As for a bigger meaning, yeah, it's hard for puzzle-for-puzzle's-sake games to HAVE that meaning. I generally look for: did it have something that fooled you and shouldn't have and made you laugh afterwards? (Yes, the flask "where's" Waldo puzzle.) Did it have something new? (Yes, dying to pick up the two items.) Did the graphics offer anything? (Yes, graphics obscured solutions fairly, and sound let you know something exploded.) What other hooks did it have? What puzzle games are more than just grinding the logic out? What puzzles did I generally feel unusually pleased about solving, and why?

In this case, having to go back to easy mode to map out medium and hard and prepare yourself was a key, as in most puzzle games you just walk through level by level, and either levels are retreads of previous ones done several more times, or they are ones where you need "a-ha" moments. Either approach can work. The game's also legitimately 3-in-1, given the positions of the items you need to pick up in easy/medium/hard.

You're right that there's no great philosophical tie-up at the end but I think I was searching for more along the lines of: well, it's a puzzle game. It's too abstract on the PC. It's staggering how a few simpler examples make it a game for everyone. I've had times where I've raved about puzzle games that are great when you know how to get through them. And I think my conclusion mentions that there are a lot of games less challenging throughout that do not give you a payout at the end, because they start too easy and jump too much and throw a tough level at you. Where most people either get stuck, or they find it not so tough.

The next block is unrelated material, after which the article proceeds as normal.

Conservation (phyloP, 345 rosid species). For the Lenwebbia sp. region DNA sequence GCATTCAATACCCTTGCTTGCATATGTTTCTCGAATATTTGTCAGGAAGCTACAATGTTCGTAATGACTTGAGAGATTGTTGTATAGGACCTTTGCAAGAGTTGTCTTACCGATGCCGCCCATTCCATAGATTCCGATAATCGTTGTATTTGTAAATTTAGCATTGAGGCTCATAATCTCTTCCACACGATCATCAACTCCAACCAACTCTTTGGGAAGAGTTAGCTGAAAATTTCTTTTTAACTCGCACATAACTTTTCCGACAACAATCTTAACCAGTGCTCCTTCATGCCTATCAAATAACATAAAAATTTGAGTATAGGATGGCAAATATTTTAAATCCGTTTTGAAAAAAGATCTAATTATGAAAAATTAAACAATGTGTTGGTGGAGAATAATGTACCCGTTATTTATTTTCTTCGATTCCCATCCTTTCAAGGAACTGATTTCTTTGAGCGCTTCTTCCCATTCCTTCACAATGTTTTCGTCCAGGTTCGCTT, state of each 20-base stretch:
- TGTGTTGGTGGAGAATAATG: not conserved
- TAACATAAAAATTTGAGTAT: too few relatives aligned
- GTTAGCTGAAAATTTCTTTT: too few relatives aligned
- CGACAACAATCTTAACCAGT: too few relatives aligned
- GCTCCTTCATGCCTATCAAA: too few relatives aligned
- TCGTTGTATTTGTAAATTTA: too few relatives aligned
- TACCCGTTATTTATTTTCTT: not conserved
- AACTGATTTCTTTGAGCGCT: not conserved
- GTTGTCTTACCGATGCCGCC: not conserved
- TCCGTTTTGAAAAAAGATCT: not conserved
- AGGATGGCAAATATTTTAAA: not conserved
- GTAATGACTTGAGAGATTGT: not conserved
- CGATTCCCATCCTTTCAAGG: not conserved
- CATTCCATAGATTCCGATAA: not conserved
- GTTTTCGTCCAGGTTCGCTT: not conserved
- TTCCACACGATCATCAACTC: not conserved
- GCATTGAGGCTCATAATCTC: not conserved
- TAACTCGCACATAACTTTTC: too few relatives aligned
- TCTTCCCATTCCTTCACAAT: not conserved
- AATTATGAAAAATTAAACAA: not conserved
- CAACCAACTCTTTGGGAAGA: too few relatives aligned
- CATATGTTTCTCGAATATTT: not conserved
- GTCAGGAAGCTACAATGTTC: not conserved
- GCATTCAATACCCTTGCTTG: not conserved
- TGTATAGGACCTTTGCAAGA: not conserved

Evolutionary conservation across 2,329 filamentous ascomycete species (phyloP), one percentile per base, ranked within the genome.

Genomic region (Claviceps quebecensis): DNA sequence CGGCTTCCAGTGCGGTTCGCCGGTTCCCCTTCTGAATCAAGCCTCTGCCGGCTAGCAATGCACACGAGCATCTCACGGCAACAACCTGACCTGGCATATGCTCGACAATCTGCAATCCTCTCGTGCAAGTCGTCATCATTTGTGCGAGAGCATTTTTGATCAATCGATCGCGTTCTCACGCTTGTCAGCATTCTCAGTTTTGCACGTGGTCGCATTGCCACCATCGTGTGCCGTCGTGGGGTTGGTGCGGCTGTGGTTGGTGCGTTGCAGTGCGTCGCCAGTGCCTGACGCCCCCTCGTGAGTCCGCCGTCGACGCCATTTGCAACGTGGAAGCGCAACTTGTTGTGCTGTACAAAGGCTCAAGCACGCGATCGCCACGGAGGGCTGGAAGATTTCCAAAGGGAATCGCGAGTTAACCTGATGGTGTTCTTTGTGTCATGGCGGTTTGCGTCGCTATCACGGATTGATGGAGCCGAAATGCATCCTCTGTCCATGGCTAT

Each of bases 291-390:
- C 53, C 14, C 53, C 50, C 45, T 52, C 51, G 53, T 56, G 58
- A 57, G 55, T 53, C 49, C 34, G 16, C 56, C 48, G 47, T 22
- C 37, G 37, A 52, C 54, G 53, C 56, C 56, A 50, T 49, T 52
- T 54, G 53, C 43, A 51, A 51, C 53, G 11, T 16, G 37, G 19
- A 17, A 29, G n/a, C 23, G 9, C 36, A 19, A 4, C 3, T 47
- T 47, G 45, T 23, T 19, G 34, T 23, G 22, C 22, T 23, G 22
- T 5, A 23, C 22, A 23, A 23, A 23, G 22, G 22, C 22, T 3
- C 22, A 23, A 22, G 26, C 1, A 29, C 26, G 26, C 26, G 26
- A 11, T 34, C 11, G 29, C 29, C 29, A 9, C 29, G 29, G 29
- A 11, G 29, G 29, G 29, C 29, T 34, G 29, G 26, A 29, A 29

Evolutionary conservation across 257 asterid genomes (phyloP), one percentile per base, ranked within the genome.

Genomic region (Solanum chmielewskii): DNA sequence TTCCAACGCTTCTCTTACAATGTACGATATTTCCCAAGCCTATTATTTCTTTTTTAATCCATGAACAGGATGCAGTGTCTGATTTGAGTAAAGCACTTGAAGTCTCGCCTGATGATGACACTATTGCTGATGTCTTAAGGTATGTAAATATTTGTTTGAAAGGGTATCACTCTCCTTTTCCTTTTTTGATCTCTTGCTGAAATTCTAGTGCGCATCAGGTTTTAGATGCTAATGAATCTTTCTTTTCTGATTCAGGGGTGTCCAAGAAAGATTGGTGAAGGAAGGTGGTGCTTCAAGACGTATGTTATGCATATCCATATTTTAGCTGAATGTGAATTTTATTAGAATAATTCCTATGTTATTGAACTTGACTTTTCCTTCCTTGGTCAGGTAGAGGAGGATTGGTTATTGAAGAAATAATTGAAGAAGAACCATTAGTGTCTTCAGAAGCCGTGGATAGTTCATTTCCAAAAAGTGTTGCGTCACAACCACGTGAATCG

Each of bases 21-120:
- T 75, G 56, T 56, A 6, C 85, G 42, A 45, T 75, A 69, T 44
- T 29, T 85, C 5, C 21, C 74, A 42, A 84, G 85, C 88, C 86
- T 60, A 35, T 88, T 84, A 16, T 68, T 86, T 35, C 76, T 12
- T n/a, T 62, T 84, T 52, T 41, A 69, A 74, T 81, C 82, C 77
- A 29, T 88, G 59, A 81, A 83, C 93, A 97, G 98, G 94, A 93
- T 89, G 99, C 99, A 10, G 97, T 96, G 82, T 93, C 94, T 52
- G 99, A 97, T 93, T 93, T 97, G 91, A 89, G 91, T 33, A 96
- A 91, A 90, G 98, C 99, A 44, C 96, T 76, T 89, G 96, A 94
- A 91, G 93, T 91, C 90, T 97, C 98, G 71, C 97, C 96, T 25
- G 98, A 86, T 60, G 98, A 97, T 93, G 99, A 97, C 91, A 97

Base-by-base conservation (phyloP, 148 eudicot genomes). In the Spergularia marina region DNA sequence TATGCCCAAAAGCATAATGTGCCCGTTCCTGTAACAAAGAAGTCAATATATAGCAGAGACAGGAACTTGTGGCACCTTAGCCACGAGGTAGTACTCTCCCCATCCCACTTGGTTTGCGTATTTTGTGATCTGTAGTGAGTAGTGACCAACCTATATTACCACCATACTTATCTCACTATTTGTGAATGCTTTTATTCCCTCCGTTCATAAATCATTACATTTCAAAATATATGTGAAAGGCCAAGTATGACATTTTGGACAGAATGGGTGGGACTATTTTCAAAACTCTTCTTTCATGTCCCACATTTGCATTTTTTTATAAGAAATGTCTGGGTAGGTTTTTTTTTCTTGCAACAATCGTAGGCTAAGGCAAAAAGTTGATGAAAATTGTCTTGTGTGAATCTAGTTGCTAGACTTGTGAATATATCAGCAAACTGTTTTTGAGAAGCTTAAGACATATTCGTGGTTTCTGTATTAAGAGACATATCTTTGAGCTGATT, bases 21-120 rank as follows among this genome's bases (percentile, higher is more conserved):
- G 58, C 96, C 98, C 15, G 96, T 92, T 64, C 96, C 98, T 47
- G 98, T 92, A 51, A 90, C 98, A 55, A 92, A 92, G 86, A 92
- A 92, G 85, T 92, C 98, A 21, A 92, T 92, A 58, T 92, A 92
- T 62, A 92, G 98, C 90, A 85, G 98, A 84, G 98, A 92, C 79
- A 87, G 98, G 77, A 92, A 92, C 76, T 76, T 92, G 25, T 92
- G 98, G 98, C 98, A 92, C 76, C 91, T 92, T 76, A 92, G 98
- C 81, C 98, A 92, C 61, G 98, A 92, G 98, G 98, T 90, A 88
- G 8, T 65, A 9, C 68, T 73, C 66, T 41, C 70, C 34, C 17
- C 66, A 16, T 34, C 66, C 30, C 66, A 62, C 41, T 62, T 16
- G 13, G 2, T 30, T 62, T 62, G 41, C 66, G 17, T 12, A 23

The wizard is a bit of a crank, a puzzles-for-puzzles-sake type of guy. And I think it's generally amusing he says "this is your last chance" when it isn't. You'd expect him to be a hard-ass from the puzzles he gave, and because I was emulating the game, I usually reloaded before dying and didn't find this out until I left the game running for a "YOU HAVE DIED" screenshot. A bug in the prototype maybe? At any rate, it is one more case in a puzzle game where you need to try everything.

Him not turning you into a person until you're back on the boat gives a general sense of distance you don't see in puzzle games--as if he's saying, I want you to see my huge puzzle garden, but don't you dare snoop around my humble house!

The other problem I had is that in my drafts I was reusing words I don't like to use--learning curve(and Airball has a good one) and so forth. I make a conscious effort to avoid overuse of certain words and in fact have a text file of red-flag words I want to make sure I do not abuse. PERL filters them out. Maybe I need to approach this better.

As for Airball = Pinball, I think you let a misnomer guide you. To me, they seem the opposite(ball full of air vs ball full of metal) and Airball makes me think of a basketball--I think/hope I mentioned the inflation bit early enough. I think that by mentioning it was isometric and that you could jump up stairs, it should be visualizable (eegh, bad neologism) as a 3-d sort of game.

Now, I think I worked some of this into the review, but I want to do that while avoiding what I saw was a recurring pattern of overloading the first two paragraphs with too much technical information. Maybe it will take a few iterations. At any rate, short term, I hope anyone reading your critique who hasn't read my review yet will wonder what your biggest questions are about. If not, I haven't done my job!


My principal said, 'Emo, Emo, Emo.'
I said 'I'm the one in the middle, you lousy drunk!'
-- Emo Phillips